Lacenaire's main goal was to become "the scourge of society." (Wright, 1981, p. 35) It is questionable how much he actually learned from his fellow convicts. His crimes were hardly those of one schooled in the art of murder. He and an accomplice were convicted of a brutal, amateurish butchery of a slum-dwelling transvestite and the latter's aging mother.

The criminals committed the crime under the belief that there would be a huge monetary reward for their efforts, but Lacenaire was mistaken in his theory that the victims possessed a hoard of money. His second venture was even less professional than his first attempt. He lured a bank messenger to a false rendezvous, seeking to rob him and slit his throat. This job was completely botched, and again, Lacenaire was forced to flee empty-handed.

After his conviction, Lacenaire wrote his memoirs and, with some of his poems, they were published after his execution and became a best-seller. Dostoevsky read of the case and it inspired him to write Crime and Punishment, in which Raskolnikov's crime was a copy of Lacenaire's almost down to the last detail. (Wright, 1981, p. 32) A French encyclopedia called him an "odieux assassin", and devoted almost as much space to Lacenaire's career as to that of the famous general Lafayette. (Grand Dictionnaire Universel, 1860)

Lacenaire's name was lost for a while, and then resurrected in Marcel Carné's 1945 film, Les Enfants du Paradis. Lacenaire was sentenced to a rendezvous with the guillotine, and while the newpapers claimed that he died a coward, his admirers claimed that he played out his heroic role to the end.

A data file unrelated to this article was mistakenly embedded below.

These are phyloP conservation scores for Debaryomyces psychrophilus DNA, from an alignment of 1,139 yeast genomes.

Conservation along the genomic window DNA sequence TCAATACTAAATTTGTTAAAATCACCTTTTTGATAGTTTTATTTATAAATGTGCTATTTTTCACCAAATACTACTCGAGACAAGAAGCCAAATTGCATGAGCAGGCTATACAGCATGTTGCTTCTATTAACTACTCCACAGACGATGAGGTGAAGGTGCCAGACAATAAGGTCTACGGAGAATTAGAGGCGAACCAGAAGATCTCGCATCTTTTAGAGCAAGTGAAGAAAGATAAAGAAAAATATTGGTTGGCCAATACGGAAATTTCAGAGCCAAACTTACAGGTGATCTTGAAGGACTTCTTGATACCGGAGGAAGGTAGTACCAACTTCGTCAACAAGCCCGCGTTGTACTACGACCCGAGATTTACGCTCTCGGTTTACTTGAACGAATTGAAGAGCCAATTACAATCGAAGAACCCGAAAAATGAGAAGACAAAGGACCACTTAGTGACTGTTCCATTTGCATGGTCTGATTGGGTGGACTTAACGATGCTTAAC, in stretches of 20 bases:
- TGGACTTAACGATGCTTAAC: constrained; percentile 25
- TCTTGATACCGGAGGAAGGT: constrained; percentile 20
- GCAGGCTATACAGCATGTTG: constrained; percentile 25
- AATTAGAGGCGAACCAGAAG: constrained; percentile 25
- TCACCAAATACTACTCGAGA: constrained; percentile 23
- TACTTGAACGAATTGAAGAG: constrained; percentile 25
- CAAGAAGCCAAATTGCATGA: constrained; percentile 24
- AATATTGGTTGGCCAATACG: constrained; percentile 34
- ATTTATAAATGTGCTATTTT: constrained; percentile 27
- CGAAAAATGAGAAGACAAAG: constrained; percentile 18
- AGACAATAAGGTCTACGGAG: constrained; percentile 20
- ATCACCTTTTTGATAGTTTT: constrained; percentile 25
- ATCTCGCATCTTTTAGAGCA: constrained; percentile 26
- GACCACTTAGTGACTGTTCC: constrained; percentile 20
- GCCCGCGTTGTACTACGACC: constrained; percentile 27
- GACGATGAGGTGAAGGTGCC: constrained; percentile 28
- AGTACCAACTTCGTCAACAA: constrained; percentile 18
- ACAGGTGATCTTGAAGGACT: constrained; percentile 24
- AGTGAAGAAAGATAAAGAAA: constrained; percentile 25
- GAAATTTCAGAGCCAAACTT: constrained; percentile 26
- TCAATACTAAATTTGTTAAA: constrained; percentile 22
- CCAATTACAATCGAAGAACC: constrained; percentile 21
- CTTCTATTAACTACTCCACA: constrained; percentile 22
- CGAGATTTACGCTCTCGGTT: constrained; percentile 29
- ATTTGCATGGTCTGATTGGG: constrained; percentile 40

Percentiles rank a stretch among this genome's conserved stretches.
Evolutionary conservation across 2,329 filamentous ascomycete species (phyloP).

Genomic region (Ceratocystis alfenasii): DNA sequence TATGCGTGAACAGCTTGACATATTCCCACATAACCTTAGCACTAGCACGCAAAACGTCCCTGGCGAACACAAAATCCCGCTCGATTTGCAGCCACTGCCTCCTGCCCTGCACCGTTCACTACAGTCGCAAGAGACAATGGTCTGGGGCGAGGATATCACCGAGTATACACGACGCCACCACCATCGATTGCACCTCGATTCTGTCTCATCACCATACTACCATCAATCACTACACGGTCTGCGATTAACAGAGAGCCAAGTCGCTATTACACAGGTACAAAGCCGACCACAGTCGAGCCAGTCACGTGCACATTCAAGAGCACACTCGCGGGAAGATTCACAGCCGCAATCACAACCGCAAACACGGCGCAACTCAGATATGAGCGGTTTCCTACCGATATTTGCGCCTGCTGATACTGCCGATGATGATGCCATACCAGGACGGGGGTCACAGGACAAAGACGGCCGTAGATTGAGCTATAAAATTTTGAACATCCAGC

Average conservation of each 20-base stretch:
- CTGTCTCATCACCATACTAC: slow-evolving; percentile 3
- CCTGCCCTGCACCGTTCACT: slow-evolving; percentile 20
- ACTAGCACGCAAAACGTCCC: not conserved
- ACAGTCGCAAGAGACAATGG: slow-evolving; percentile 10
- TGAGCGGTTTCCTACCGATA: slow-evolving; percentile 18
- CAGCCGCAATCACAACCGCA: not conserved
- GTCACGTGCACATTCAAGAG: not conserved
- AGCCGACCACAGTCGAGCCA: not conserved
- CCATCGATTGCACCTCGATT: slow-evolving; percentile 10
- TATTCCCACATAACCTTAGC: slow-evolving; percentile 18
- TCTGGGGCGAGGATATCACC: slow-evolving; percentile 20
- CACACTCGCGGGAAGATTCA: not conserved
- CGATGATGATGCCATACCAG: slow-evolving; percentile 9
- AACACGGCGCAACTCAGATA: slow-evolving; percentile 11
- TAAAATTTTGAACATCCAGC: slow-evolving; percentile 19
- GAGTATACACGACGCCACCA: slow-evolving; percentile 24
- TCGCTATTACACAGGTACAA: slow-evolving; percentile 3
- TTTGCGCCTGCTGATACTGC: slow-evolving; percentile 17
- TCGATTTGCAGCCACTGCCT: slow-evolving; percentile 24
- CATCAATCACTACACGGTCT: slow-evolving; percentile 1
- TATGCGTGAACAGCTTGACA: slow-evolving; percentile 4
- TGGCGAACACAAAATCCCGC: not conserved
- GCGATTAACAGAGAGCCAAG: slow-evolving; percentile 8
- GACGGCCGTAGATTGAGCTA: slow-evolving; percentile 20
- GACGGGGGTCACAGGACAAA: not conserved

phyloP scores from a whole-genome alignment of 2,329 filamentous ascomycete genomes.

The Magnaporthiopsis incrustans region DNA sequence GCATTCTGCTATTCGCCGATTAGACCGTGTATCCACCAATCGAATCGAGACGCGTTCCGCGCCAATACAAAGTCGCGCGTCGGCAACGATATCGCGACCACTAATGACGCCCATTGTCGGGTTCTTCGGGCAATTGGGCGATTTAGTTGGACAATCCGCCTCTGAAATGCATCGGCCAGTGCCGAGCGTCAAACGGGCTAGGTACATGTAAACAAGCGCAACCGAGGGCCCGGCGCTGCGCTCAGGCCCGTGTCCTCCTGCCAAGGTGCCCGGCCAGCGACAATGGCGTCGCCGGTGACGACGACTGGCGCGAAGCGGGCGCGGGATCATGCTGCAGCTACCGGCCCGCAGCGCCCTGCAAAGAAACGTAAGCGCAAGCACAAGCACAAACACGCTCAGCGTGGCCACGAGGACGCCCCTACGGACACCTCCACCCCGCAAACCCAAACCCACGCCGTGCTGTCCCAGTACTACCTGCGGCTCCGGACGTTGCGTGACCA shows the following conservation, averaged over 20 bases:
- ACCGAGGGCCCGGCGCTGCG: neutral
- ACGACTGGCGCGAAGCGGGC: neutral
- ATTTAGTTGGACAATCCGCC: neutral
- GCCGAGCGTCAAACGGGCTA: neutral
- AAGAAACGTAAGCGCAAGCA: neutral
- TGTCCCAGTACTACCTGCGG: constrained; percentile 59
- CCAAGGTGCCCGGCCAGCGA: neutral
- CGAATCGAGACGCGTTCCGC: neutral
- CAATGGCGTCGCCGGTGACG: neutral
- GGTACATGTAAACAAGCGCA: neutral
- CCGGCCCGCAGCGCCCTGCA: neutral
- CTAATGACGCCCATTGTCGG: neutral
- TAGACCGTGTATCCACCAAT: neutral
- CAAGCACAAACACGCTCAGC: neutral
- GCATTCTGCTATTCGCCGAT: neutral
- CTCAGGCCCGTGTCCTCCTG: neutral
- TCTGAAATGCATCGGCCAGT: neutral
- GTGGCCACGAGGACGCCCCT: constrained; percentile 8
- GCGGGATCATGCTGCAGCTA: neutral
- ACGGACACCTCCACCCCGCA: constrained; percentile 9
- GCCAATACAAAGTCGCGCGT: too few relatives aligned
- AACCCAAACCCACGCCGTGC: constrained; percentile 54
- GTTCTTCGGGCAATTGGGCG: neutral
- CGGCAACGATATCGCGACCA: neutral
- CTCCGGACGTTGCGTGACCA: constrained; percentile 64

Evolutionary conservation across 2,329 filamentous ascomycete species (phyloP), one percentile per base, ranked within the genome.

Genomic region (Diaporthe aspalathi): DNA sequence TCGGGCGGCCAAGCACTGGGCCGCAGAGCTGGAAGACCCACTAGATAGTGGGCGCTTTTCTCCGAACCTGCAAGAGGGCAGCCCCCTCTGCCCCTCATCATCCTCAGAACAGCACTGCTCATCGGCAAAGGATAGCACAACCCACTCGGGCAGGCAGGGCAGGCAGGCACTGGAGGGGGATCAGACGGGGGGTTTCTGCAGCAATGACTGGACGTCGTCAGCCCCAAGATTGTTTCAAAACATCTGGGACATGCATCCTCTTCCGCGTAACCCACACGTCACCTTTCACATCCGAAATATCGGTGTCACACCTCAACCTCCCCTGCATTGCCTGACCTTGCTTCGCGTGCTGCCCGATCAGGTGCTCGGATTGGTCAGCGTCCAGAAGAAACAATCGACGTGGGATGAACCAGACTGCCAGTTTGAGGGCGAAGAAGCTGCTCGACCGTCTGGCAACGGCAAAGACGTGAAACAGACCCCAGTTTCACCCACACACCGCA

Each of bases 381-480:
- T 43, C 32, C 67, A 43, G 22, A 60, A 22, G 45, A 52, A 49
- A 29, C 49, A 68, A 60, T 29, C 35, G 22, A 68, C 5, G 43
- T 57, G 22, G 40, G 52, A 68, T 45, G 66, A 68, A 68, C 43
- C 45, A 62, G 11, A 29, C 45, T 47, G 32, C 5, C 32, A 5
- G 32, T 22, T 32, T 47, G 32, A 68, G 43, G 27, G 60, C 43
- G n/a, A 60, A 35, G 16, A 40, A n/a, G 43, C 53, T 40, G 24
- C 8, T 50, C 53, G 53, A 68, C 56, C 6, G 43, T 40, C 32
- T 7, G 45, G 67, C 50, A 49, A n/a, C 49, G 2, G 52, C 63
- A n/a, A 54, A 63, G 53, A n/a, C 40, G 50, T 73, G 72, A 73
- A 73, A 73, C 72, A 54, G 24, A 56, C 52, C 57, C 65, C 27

Pierre François Lacenaire

Pierre-François Lacenaire, the "Manfred of the gutter," was one of France's most notorious 19th century criminals. He and an accomplice named Avril called on an acquaintance of Lacenaire's named Chardon on December 14, 1834. As soon as they got into Chardon's apartment, Avril seized him by the throat and Lacenaire stabbed him in the back. Then Avril finished him off with a hatchet, while Lacenaire went into the bedroom and quickly killed the old woman with a shoemaker's awl. Eventually, Avril, who was imprisoned for another offence, came forward with information that led to Lacenaire's arrest for the murders. Lacenaire in turn gave a full confession which implicated Avril.

Their executions were carried out quietly and unannounced, on a cold and foggy morning in January 1836, just over a year after the murder of the Chardons. Lacenaire remained calm and polite and watched Avril's execution without flinching. The men had made up at the end.

The night before the execution, Lacenaire called to his old accomplice: "The earth will be pretty cold tomorrow." "Ask to be buried in a fur coat," shouted Avril. When Lacenaire's head was on the block, there was an accident that would have broken another man's nerve. The blade of the guillotine dropped, then stuck halfway. As it was hauled up again, Lacenaire twisted his head to look up at the triangular blade. A moment later, it fell again. Lacenaire was thirty-six years old when he died.



DATE(S): 1834

VENUE: Paris, France

VICTIMS: Three confessed

MO: Killed robbery victims

DISPOSITION: Guillotined, 1835